Award-winning writers next in Althea Ward Clark W’21 Reading Series at Princeton
On Wednesday, April 18, critically acclaimed poet and Princeton alumnus Jane Hirshfield will read with award-winning novelist and activist Walter Mosley as part of the Althea Ward Clark W’21 Reading Series of the Program in Creative Writing at the Lewis Center for the Arts at Princeton University. The reading, beginning at 4:30 p.m. in the Wallace Theater at the Lewis Arts complex, is free and open to the public.
Jane Hirshfield’s poetry speaks to the central issues of human existence—desire and loss, impermanence and beauty, the many dimensions of individuals’ connections with others and the the wider world. Described by The New York Times as “radiant and passionate” and by other reviewers as “ethically aware,” “insightful and eloquent,” and as conveying “succinct wisdom,” her subjects range from the metaphysical and passionate to the political, ecological, and scientific to subtle unfoldings of daily life and experience. Hirshfield is the author of eight collections of poetry, including, most recently, The Beauty, which was longlisted for the National Book Award; After, which was shortlisted for England’s T.S. Eliot Prize and named a “best book of 2006” by the Washington Post, the San Francisco Chronicle, and the London Financial Times; and Given Sugar, Given Salt, a finalist for the 2001 National Book Critics Circle Award. She has also edited and co-translated four books containing the work of poets from the past, The Heart of Haiku, on Matsuo Basho, named an Amazon Best Book of 2011. Hirshfield’s work has appeared in The New Yorker, The Atlantic, The Times Literary Supplement, Harper’s, The Nation, Orion, The American Poetry Review, Poetry, eight editions of The Best American Poetry, five Pushcart Prize Anthologies, and many other publications. Her work frequently appears on Garrison Keillor’s “Writers Almanac” program, and she has been featured in two Bill Moyers PBS television specials. In fall 2004, Jane Hirshfield was awarded the 70th Academy Fellowship for distinguished poetic achievement by The Academy of American Poets, an honor formerly held by such poets as Robert Frost, Ezra Pound, William Carlos Williams, and Elizabeth Bishop. In 2012, she was elected a Chancellor of the Academy of American Poets. She is a member of Princeton’s Class of 1973.
Hirshfield will be introduced by James Richardson, an award-winning writer, Princeton Class of 1971, and Professor of Creative Writing at Princeton.
Novelist and social commentator Walter Mosley is noted as among the most powerful and prolific writers working in any genre today. He is the author of more than 40 books, ranging from the crime novel to literary fiction, nonfiction, political essay, young adult, and science fiction. The New York Review of Books called him “a literary master as well as a master of mystery,” and The Boston Globe declared him “one of the nation’s finest writers.” Mosley’s fiction tracks the African American experience from the migration from the Deep South to post-Obama election-era New York City. His characters are the sorts of “fully formed, complex black men who have been absent from much of contemporary literature,” he says. Several of Mosley’s books have been adapted for film and television, with new projects in development at FX, Cinemax, and HBO. To adapt his works for television and feature films, Mosley teamed up with producer Diane Houslin to create his own production house, Best of Brooklyn Filmhouse. With over a dozen entries, his Easy Rawlins detective series began with Devil in a Blue Dress, which was made into a feature film starring Denzel Washington. His latest Rawlins mystery, Charcoal Joe, was released in June 2016. Mosley’s nonfiction, such as Folding the Red into the Black; Twelve Steps Toward Political Revelation and Life Out of Context, examines contributions to economic inequality, politics, and justice in America. An editorial board member of The Nation, he conceived “Ten Things,” a monthly feature connecting readers to opportunities for advocacy and activism. The first African-American to serve on the board of directors of the National Book Awards, Mosley has received an O’Henry Award, The Sundance Risktaker Award, a Grammy, and two NAACP Image Awards for Outstanding Literary Work. In 2016, he received the Lifetime Achievement Award at the Annual Edgar Awards and was named the first African-American “Grand Master” by the Mystery Writers of America.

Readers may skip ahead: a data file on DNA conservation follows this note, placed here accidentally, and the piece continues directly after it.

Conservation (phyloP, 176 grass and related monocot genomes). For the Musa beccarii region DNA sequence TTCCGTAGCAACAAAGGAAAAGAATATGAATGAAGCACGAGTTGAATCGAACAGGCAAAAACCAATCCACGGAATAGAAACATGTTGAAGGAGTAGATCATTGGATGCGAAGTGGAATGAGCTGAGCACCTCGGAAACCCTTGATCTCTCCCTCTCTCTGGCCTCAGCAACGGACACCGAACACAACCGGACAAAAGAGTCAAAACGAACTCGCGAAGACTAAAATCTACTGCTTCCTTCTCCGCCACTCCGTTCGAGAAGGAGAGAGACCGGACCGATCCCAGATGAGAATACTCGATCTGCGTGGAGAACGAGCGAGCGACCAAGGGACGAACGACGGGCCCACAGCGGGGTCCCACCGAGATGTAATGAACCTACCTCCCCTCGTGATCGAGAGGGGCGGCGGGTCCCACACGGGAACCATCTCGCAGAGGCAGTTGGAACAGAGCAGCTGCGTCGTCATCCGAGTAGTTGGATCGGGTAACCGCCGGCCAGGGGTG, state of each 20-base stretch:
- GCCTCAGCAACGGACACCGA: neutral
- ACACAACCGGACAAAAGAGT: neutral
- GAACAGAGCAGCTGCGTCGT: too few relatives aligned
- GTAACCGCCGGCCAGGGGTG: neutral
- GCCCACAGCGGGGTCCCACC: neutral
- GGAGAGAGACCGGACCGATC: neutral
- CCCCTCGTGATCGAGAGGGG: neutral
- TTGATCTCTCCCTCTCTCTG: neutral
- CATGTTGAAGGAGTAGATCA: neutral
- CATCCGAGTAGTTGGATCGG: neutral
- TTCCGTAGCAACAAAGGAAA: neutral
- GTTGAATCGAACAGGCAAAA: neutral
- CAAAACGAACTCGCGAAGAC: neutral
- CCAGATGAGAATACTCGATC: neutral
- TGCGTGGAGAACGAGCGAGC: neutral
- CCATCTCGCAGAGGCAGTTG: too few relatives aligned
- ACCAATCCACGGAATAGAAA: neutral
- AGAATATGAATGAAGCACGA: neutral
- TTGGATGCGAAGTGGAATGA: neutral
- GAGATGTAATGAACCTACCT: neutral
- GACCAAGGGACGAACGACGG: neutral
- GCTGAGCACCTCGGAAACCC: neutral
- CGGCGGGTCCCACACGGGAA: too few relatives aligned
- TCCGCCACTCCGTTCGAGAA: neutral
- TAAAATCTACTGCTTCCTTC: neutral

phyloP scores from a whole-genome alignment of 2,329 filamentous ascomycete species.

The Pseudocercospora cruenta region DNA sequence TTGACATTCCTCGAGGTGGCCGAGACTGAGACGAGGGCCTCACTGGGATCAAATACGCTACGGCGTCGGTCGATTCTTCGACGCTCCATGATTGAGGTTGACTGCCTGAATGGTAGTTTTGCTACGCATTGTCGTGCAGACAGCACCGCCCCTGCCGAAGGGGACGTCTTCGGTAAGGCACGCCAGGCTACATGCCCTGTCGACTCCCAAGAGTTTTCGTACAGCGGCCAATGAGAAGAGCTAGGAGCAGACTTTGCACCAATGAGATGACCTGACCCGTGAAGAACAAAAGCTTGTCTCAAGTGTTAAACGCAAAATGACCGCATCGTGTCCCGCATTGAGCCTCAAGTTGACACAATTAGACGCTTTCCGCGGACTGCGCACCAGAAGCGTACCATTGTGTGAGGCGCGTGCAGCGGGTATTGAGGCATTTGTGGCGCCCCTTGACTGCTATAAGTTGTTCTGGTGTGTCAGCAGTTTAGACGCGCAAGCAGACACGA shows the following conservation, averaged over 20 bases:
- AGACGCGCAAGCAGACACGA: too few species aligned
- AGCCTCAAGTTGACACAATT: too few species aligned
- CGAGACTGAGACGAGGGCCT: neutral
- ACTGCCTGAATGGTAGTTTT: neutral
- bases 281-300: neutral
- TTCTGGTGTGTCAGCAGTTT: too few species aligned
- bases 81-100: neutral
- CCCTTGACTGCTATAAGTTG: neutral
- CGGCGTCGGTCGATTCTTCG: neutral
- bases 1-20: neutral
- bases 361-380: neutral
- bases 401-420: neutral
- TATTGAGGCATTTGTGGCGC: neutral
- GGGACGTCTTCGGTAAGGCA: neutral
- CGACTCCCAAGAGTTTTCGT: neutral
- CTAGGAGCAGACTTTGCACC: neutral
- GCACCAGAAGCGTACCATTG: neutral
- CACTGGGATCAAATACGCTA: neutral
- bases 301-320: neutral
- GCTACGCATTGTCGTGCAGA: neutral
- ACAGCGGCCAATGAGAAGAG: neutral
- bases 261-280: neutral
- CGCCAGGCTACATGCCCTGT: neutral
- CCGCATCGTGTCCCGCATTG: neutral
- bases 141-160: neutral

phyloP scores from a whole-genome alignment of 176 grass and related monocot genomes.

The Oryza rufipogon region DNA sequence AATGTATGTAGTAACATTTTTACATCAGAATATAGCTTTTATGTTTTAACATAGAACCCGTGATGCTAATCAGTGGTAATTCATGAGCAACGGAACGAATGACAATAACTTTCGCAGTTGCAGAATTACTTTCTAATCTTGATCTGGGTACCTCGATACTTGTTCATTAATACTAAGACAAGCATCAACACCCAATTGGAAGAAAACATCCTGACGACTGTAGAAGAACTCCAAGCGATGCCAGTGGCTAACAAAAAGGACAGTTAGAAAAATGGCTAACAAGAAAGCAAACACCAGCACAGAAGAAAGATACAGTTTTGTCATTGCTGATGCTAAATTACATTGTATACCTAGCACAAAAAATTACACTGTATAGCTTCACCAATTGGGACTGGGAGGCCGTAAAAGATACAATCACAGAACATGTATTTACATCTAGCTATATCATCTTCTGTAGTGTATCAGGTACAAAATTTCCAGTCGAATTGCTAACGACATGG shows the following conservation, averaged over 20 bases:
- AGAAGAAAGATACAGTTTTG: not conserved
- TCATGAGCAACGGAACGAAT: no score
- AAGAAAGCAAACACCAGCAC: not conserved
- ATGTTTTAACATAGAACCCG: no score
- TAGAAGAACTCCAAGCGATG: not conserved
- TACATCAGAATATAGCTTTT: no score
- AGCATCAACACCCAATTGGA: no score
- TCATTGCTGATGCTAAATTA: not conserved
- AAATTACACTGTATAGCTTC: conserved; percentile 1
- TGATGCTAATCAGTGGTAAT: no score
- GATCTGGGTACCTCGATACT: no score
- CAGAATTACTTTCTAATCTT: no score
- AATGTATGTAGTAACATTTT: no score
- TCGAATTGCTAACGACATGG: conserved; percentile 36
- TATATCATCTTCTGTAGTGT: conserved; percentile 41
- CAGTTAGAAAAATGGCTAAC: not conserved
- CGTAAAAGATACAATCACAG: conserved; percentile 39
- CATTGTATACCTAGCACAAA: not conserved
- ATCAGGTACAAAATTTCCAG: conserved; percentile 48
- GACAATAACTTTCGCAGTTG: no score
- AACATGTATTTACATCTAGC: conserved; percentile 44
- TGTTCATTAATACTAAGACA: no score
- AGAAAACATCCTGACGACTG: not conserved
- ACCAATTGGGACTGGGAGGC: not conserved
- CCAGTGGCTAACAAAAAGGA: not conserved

Kirstin Valdez Quade, an award-winning writer and Assistant Professor of Creative Writing at Princeton, will introduce Mosley.
The Lewis Center’s Program in Creative Writing annually presents the Althea Ward Clark W’21 Reading Series, which provides an opportunity for students, as well as all in the greater Princeton region, to hear and meet the best contemporary writers. All readings are free and open to the public. This year’s series will conclude in May with readings of new work by students in the Program.
To learn more about this reading series, the Program in Creative Writing, and the more than 100 public performances, exhibitions, readings, screenings, concerts and lectures presented each year by the Lewis Center for the Arts, most of them free, visit arts.princeton.edu.